– Regional Shipping Association VP
A senior regional maritime official has placed the responsibility squarely on the shoulders of Caribbean Community (Caricom) governments to ensure that seaports in the region are equipped to enable their respective countries to participate actively and effectively in international trade.
“Governments in Caricom must provide the enabling facilities and create the standards for sustainability of their economies,” Vice President of the Caribbean Shipping Association (CSA) and Chief Executive Officer of the Barbados Port Authority David Jean-Marie told the Shipping Association of Guyana’s Awards Ceremony and Dinner in Georgetown on May 2.
“No small or medium-sized destination could adequately service the multifaceted needs of customers without the support of government. It cannot remain business as usual. Governments must be involved and sensitive to the country’s maritime developmental needs,” Jean-Marie said.
Asserting that a port is the gateway through which a country is fed and earns its foreign exchange, Jean-Marie declared that “when we understand the changing dynamics of importing, exporting and manufacturing, our Caricom governments would better appreciate the important nexus between maritime requirements and sustainable economies.”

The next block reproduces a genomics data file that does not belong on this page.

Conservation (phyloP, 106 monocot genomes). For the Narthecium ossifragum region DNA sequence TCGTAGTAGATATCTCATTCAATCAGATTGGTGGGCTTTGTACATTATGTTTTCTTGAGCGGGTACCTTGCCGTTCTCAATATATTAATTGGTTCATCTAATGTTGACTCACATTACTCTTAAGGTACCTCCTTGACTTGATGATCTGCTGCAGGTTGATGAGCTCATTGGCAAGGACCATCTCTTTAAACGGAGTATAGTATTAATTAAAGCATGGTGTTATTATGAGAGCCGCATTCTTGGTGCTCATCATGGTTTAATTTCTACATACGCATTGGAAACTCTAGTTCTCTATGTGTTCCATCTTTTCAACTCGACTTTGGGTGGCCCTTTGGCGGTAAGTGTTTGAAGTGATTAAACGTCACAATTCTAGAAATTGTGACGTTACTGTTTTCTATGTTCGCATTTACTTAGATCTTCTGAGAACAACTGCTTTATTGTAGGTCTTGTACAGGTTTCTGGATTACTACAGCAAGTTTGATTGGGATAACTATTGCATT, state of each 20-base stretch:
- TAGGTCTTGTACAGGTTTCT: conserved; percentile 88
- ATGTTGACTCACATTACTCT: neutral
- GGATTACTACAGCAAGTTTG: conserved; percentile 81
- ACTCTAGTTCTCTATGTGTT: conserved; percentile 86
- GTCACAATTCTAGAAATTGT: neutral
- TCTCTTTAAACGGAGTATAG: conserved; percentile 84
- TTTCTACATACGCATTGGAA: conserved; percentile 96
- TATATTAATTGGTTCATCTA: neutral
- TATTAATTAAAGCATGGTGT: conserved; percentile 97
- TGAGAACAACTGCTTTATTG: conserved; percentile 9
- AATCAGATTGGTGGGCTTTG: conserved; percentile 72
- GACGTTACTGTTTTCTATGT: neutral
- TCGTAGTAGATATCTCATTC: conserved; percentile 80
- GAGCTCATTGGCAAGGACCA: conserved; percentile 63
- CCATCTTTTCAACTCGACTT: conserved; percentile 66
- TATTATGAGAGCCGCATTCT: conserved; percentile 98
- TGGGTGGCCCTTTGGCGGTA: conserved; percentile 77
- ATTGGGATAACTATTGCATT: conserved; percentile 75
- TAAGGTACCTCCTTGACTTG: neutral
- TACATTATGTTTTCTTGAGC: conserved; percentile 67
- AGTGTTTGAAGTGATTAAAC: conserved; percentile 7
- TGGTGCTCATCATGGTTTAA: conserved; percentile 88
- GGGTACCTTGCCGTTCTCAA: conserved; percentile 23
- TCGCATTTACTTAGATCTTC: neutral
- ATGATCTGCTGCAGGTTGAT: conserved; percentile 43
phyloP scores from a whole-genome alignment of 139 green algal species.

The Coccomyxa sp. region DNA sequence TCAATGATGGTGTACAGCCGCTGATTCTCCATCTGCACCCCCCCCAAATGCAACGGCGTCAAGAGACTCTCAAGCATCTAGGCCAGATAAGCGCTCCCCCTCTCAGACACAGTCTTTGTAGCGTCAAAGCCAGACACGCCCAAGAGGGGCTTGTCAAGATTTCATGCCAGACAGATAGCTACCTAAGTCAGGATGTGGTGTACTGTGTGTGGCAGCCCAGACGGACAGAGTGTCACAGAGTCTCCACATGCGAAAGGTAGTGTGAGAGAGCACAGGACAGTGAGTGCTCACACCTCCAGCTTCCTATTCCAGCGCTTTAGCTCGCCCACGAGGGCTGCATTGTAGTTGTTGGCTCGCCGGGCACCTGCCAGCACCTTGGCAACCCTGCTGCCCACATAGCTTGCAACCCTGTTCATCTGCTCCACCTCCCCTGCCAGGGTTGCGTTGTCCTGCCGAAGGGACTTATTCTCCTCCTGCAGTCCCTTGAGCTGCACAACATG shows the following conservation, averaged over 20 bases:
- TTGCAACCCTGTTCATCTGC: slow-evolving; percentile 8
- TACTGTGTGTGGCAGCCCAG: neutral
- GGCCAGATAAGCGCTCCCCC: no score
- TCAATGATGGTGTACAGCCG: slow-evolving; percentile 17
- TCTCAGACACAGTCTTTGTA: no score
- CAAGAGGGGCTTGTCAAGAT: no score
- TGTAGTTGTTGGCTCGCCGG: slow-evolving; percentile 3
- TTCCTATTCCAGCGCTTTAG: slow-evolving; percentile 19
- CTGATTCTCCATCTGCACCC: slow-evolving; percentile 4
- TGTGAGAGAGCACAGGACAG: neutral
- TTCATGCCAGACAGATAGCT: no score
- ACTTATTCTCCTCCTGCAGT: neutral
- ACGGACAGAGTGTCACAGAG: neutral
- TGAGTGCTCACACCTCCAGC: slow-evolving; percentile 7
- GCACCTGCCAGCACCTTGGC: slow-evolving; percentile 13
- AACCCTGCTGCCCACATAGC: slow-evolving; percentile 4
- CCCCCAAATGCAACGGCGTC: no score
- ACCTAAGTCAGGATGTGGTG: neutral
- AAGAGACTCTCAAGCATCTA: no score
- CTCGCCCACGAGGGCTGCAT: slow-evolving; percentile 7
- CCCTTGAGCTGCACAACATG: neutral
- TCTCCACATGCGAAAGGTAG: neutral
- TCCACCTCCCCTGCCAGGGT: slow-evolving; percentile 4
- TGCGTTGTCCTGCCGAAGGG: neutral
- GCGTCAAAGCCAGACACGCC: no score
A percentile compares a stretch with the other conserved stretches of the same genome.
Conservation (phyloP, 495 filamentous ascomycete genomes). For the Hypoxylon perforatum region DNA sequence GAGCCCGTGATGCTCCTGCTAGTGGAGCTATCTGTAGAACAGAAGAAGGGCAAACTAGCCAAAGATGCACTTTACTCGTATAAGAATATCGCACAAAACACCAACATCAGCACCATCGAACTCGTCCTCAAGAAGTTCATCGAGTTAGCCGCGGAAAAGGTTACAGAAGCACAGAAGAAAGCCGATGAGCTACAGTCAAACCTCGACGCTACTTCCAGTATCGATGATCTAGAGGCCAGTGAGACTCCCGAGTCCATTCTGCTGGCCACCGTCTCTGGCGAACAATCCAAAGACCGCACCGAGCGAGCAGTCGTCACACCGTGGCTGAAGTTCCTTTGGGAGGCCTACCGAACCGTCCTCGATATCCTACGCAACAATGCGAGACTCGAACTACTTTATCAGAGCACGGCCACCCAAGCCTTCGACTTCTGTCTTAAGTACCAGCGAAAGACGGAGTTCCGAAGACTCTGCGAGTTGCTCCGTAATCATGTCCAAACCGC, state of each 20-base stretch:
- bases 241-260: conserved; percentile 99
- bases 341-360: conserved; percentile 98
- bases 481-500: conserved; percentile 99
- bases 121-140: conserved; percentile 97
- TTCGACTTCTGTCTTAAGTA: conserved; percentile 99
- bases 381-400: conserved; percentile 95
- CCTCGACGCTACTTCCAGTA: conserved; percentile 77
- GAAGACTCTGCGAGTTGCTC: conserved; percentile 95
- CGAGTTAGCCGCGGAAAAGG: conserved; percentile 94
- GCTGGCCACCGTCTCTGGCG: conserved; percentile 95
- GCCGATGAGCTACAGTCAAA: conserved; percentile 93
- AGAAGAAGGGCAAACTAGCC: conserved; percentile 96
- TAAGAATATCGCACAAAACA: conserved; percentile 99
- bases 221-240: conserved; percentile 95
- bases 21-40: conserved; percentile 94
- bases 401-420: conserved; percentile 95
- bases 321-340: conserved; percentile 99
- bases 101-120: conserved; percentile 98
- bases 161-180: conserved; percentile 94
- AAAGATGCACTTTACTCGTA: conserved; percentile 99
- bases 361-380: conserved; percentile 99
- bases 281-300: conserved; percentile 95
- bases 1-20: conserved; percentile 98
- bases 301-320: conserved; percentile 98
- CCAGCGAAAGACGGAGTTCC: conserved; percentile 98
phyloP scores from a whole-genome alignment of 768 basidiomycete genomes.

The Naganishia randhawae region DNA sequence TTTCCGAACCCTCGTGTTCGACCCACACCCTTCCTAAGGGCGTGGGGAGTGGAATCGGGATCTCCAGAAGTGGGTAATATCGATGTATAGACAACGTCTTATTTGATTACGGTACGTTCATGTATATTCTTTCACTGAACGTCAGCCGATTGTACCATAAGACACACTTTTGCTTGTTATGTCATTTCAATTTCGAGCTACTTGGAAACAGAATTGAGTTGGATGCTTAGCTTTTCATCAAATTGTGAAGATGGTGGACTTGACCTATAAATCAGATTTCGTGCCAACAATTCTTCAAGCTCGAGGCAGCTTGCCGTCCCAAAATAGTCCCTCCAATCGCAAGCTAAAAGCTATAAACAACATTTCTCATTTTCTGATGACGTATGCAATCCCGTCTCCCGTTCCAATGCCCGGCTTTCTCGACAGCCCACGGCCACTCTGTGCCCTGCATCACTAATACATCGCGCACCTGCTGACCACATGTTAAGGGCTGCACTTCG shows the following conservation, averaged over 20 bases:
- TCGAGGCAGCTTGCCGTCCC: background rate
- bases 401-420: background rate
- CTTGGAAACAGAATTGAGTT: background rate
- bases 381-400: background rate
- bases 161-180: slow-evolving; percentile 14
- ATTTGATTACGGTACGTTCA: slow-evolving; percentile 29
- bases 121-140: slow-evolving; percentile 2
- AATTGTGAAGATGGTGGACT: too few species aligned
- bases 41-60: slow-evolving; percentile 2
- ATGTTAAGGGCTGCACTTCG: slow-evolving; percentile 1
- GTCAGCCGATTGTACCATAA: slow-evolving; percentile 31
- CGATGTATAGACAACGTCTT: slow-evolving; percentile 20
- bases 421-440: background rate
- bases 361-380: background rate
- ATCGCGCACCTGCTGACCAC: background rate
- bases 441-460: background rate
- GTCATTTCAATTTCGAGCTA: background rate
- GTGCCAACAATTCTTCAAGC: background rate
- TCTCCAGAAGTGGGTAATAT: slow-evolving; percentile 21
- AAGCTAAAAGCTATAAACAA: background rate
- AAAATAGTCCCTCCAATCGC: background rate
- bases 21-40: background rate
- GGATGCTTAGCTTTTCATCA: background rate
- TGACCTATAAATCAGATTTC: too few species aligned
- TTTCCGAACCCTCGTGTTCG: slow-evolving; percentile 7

The comments by the regional maritime official came against the backdrop of protracted exchanges between government and local shipping industry officials over the rehabilitation of Port Georgetown.
“The maritime industry across the Caribbean is due for a shake-up and much needed re-examination if we are to fulfil the needs of global shipping lines and cargo owners,” Jean-Marie told the gathering, pointing out that the shallow draughts of seaports in the region coupled with comparatively small populations that both consume and export smaller volumes of cargo, meant that ports in the region had to “strive for greater efficiency and higher standards in order to be counted in the port performance continuum.”